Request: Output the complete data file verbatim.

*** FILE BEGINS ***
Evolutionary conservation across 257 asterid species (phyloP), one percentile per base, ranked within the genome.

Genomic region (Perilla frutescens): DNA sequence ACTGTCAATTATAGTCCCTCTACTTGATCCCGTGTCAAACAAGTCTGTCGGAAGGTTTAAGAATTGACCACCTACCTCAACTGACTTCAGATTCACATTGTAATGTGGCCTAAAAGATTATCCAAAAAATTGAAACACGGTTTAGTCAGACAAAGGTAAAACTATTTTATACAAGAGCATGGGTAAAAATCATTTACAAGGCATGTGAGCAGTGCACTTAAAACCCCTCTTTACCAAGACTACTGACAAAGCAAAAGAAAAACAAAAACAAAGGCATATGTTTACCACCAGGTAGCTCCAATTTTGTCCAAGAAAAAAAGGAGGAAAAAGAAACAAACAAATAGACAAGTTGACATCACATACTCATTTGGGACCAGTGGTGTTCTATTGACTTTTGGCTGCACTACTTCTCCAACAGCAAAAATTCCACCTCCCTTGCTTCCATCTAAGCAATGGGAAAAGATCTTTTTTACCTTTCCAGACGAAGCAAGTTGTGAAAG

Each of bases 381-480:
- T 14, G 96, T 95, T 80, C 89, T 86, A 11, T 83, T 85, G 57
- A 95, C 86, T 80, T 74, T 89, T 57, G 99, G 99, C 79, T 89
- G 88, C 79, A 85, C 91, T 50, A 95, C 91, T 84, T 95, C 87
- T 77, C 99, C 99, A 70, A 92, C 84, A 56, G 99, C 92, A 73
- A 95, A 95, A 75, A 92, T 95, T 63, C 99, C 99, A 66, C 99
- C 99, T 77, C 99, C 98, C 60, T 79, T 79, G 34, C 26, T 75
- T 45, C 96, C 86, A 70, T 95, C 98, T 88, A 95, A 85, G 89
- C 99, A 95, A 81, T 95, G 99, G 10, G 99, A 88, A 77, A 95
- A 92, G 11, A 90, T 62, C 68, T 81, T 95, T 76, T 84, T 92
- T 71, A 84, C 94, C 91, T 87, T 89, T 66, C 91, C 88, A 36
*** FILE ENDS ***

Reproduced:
Evolutionary conservation across 257 asterid species (phyloP), one percentile per base, ranked within the genome.

Genomic region (Perilla frutescens): DNA sequence ACTGTCAATTATAGTCCCTCTACTTGATCCCGTGTCAAACAAGTCTGTCGGAAGGTTTAAGAATTGACCACCTACCTCAACTGACTTCAGATTCACATTGTAATGTGGCCTAAAAGATTATCCAAAAAATTGAAACACGGTTTAGTCAGACAAAGGTAAAACTATTTTATACAAGAGCATGGGTAAAAATCATTTACAAGGCATGTGAGCAGTGCACTTAAAACCCCTCTTTACCAAGACTACTGACAAAGCAAAAGAAAAACAAAAACAAAGGCATATGTTTACCACCAGGTAGCTCCAATTTTGTCCAAGAAAAAAAGGAGGAAAAAGAAACAAACAAATAGACAAGTTGACATCACATACTCATTTGGGACCAGTGGTGTTCTATTGACTTTTGGCTGCACTACTTCTCCAACAGCAAAAATTCCACCTCCCTTGCTTCCATCTAAGCAATGGGAAAAGATCTTTTTTACCTTTCCAGACGAAGCAAGTTGTGAAAG

Each of bases 381-480:
- T 14, G 96, T 95, T 80, C 89, T 86, A 11, T 83, T 85, G 57
- A 95, C 86, T 80, T 74, T 89, T 57, G 99, G 99, C 79, T 89
- G 88, C 79, A 85, C 91, T 50, A 95, C 91, T 84, T 95, C 87
- T 77, C 99, C 99, A 70, A 92, C 84, A 56, G 99, C 92, A 73
- A 95, A 95, A 75, A 92, T 95, T 63, C 99, C 99, A 66, C 99
- C 99, T 77, C 99, C 98, C 60, T 79, T 79, G 34, C 26, T 75
- T 45, C 96, C 86, A 70, T 95, C 98, T 88, A 95, A 85, G 89
- C 99, A 95, A 81, T 95, G 99, G 10, G 99, A 88, A 77, A 95
- A 92, G 11, A 90, T 62, C 68, T 81, T 95, T 76, T 84, T 92
- T 71, A 84, C 94, C 91, T 87, T 89, T 66, C 91, C 88, A 36